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April 26, 2000
Tick Check
New recommendations for preventing Lyme disease
By Rebecca Chastenet de Géry

illustration: Morbidity and Mortality Weekly Report

Back when I spent my summer vacations hiking through forests as a Girl Scout, "tick check" was a regular part of the day. With dusk approaching, we Scouts would amble back into our camp ready to eat, sing, and sleep. But before we were allowed to plop down Indian-style in front of the campfire, troop leader Durant would insist we scrutinize our bodies for ticks. Dutifully, we checked everywhere, from the crevices between our toes to the tops of our sweaty heads, until she was satisfied we'd avoided infestation.

As far as kids and woods go, not much has changed. What has changed is the prevalence of tick-borne Lyme disease, with the number of annually reported cases increasing about 25-fold since surveillance began, in 1982. More than 12,000 cases are reported to the Centers for Disease Control each year. If left untreated, the disease can escalate into heart palpitations, visual disturbances, dizziness, facial paralysis, and eventual neurological disorders. So in an effort to prevent kids from catching Lyme disease altogether -- a risk that peaks from April to September -- the American Academy of Pediatrics (AAP) released a policy statement on the prevention of the disease.

sidebar: How Best to Prevent Tick Bites

Prevention starts with attention

Transmitted to humans from the bites of deer ticks -- a type of tick found in forested areas, dense grasslands, marshes, gardens, and beach areas -- Lyme disease begins with a small rash at the site of the tick bite. Ninety percent of people also develop a red circular rash that can appear anywhere on the body (not necessarily near the bite). Flu-like symptoms including fever, fatigue, joint stiffness and pain, and headaches may follow.

Given that the disease's early symptoms resemble those of the flu, and that many patients don't even remember the tick bite, diagnosing Lyme disease can be difficult. So if your child has symptoms and you know that he or she has been in a tick-infested area, be sure to inform your doctor of your suspicions.

According to the AAP's recommendations, keeping children away from tick-infested areas in states where the disease is endemic (see map) is the ideal method of prevention. When this is not possible, the AAP recommends protective measures, such as wearing insect repellent and clothing that covers the body well when exposure to ticks is a possibility.

The AAP also recommends performing frequent tick checks, à la troop leader Durant, on children in areas where the disease is endemic. "A tick must be attached to the body for at least 24 hours before Lyme disease can be transmitted," says Dr. James V. Kelsey of the Dartmouth-Hitchcock Clinic, in New Hampshire. "Checking their bodies twice daily for attached ticks should be a very efficient means of preventing the early symptoms of the disease."

Lyme disease vaccine

For children over 15 who spend a lot of time outdoors in high-risk areas, parents may want to consider the new Lyme disease vaccine. Approved by the FDA in December 1998, the vaccination (trade name Lymerix) may provide protection against the disease. "For people who spend a lot of time outdoors in areas where Lyme disease is common, this new vaccine may be a good option," said Dr. Jane E. Henney, FDA commissioner. However, the vaccine does not prevent all cases of Lyme disease and should therefore be considered an adjunct to, not a replacement for, the practice of personal protective measures against tick exposure. "We also want to emphasize that the vaccine is not 100 percent effective, so other precautions should be taken," explains Dr. Henney.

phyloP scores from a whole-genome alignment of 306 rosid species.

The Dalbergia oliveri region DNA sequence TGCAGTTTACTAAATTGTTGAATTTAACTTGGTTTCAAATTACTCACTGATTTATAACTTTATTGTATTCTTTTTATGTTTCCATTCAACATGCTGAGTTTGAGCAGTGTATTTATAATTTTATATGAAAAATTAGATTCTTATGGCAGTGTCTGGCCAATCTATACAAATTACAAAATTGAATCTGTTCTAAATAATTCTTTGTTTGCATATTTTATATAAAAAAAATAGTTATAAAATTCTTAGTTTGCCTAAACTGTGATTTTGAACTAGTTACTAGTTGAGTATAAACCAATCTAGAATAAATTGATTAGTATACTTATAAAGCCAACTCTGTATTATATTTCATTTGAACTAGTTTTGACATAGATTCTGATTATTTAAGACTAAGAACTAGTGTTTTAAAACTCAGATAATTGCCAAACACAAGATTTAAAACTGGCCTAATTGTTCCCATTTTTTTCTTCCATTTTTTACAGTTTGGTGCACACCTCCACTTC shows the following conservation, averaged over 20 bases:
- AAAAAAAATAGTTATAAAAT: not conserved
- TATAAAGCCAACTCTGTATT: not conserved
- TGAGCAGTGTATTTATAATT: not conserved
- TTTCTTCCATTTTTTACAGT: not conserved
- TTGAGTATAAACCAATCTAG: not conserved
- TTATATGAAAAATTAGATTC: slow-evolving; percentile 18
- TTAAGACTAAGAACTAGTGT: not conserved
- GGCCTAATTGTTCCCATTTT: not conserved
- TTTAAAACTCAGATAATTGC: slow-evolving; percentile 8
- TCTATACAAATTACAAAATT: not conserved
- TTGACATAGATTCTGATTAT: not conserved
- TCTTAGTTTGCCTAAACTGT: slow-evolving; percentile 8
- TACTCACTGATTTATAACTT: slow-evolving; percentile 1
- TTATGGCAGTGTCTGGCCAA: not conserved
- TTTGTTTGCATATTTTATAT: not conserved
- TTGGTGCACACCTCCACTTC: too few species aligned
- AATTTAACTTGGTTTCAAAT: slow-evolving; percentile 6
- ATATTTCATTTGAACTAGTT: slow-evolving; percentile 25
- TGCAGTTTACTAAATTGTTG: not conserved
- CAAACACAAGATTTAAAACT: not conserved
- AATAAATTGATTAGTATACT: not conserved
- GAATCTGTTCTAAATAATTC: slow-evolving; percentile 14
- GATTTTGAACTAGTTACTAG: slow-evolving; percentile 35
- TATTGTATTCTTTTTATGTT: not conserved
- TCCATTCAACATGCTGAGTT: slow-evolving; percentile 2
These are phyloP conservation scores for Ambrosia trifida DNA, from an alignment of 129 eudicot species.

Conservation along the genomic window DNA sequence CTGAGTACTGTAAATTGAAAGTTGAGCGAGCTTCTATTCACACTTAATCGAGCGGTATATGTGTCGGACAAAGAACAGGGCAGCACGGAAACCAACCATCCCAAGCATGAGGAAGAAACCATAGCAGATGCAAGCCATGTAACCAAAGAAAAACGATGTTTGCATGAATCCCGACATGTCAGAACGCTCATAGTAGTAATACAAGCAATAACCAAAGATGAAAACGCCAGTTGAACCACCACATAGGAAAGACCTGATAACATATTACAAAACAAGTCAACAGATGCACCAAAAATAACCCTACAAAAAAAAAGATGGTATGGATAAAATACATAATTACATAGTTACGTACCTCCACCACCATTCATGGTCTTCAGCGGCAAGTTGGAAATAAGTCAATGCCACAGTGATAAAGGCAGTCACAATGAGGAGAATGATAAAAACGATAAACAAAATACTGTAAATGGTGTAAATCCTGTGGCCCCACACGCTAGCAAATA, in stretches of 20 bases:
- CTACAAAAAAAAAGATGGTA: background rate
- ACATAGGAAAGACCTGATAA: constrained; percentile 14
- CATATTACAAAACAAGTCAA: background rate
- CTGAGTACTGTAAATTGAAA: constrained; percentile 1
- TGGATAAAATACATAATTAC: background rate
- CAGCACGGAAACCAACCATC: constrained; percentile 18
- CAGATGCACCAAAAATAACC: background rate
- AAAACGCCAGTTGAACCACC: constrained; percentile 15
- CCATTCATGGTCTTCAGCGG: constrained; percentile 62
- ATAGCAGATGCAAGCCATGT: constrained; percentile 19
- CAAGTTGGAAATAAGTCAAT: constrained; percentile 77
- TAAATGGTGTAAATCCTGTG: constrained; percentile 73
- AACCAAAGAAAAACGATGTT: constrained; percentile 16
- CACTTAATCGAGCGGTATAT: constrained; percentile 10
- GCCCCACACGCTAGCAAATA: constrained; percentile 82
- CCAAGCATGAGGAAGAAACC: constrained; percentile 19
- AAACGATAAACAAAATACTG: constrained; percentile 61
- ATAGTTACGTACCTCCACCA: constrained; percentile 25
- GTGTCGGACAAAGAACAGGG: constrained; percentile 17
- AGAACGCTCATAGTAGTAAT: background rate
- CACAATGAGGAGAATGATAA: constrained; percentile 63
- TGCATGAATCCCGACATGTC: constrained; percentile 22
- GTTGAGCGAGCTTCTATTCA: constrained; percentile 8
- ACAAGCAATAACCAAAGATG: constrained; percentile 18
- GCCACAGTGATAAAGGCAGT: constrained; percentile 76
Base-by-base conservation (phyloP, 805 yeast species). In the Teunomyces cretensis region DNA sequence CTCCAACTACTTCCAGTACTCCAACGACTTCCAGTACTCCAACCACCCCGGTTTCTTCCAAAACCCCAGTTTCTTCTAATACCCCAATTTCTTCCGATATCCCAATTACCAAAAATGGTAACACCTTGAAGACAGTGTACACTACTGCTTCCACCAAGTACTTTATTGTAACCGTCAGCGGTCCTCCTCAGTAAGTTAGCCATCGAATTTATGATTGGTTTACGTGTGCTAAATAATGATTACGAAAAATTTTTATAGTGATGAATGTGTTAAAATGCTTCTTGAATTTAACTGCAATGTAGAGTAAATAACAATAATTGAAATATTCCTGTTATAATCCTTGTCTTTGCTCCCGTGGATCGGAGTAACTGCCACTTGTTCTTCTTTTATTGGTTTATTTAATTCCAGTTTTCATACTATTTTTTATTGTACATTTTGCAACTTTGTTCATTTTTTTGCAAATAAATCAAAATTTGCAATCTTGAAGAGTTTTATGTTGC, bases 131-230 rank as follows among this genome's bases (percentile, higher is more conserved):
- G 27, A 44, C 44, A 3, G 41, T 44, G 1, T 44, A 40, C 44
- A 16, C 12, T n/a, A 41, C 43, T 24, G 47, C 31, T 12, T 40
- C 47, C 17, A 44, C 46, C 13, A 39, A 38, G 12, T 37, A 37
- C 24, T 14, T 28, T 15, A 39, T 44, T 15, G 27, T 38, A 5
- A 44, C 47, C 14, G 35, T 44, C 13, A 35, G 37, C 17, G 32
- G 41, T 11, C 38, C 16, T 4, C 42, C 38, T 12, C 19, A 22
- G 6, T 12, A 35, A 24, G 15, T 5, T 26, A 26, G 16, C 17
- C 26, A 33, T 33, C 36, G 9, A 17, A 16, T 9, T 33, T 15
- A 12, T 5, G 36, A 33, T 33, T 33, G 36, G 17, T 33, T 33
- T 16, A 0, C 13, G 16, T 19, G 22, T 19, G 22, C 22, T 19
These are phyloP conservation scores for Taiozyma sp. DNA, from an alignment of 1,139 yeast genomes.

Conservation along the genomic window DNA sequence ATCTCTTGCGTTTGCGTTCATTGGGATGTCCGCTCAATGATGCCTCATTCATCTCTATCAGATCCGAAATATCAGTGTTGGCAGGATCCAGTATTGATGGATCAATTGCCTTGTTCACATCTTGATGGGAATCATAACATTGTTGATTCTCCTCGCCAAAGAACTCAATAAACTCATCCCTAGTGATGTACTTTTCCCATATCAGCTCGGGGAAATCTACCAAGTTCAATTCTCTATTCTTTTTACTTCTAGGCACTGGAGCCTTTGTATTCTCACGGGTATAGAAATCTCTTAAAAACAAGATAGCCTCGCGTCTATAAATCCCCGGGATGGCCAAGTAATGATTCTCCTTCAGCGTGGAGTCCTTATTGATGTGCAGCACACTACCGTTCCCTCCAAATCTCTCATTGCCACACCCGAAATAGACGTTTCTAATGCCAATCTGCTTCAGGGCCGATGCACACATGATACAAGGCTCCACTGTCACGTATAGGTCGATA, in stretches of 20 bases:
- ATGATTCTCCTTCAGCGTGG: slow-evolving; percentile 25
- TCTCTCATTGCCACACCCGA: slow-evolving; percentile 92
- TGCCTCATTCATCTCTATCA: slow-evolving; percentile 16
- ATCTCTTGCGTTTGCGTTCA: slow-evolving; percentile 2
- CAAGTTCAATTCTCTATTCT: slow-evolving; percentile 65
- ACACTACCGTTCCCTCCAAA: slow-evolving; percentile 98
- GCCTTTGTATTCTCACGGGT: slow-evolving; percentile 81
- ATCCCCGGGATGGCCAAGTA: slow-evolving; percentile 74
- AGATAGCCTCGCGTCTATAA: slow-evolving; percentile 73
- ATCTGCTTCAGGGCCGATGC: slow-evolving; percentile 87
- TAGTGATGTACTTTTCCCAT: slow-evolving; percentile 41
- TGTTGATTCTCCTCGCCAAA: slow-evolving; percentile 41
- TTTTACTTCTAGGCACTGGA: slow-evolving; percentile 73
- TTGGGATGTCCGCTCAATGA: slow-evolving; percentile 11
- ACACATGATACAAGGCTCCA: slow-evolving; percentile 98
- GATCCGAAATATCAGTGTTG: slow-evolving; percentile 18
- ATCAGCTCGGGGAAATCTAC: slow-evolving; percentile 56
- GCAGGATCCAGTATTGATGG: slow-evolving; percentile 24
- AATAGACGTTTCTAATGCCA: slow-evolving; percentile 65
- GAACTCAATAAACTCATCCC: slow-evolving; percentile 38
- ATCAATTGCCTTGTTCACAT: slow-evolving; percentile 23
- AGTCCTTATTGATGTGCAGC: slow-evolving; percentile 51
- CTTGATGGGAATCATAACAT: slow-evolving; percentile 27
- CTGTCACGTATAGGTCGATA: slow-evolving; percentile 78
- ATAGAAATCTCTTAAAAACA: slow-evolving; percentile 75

There are potential logistical and financial issues to keep in mind as well. The vaccine's effectiveness depends on the administration of three doses over the course of about a year; the first two doses are administered one month apart, and the third dose is given 12 months after the first dose. The second and third doses should be given before the peak transmission season. Moreover, says Dr. Kelsey, "The vaccine does not confer lifelong immunity, and it's expensive -- $80 a shot." Parents considering the vaccination for their child should talk with their doctor about the child's Lyme-disease risk factors and the cost-effectiveness of the vaccination.

If you find a tick

Even taking careful precautions won't always prevent tick bites. If you see a tick on yourself or your child, remove it carefully:

  • Grasp the tick's body using fine tweezers held as closely to the skin as possible.
  • Gently pull the tick straight out. Do not twist it or tug back and forth on it.
  • Immediately sanitize the area around the bite.
  • Don't panic. After removing the tick, observe the skin on the entire body. Consult your physician if a suspicious rash and flu-like symptoms develop.

The AAP discourages the practice of routinely prescribing antibiotics for people who have received a tick bite. They also do not recommend administering a blood test for Lyme disease immediately after a person receives a tick bite, since the test often gives false results when performed within a month after infection.

Related link:

The Lyme Disease Network